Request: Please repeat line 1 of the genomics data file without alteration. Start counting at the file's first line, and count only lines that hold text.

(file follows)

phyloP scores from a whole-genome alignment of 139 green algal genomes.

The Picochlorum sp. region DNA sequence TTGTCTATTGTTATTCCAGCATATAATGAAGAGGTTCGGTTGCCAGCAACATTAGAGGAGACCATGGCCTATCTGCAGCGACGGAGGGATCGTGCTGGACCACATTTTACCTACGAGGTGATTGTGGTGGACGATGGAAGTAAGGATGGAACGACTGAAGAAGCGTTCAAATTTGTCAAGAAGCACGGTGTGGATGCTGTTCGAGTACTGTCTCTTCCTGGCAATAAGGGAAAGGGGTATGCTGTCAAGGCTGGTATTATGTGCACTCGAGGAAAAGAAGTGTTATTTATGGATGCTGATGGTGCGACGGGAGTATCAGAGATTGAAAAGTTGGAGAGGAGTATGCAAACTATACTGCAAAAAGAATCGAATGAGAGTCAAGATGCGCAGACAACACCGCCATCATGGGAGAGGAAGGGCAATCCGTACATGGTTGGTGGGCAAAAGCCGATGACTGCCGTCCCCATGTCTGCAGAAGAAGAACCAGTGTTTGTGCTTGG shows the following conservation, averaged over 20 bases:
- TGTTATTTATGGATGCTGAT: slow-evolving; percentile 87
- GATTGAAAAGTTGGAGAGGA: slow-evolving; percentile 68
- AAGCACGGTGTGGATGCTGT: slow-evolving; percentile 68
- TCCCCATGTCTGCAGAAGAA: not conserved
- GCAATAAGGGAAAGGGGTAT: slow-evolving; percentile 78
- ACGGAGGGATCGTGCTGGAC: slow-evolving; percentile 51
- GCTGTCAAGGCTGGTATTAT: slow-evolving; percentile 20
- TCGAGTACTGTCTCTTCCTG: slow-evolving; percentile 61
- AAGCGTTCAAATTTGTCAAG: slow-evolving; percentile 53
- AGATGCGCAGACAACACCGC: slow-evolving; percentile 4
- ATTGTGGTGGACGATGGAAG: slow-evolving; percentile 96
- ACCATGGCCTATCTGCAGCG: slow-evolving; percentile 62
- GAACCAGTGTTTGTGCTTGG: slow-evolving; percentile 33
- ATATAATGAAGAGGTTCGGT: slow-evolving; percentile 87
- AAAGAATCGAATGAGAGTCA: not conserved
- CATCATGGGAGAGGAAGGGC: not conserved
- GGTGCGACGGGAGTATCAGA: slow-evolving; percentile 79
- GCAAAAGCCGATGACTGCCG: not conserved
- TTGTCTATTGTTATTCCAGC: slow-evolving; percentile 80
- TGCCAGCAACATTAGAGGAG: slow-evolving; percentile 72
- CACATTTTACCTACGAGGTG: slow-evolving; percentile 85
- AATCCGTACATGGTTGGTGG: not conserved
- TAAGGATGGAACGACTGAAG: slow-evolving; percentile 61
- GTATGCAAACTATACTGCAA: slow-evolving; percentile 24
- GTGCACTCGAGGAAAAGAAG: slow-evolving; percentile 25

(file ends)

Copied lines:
phyloP scores from a whole-genome alignment of 139 green algal genomes.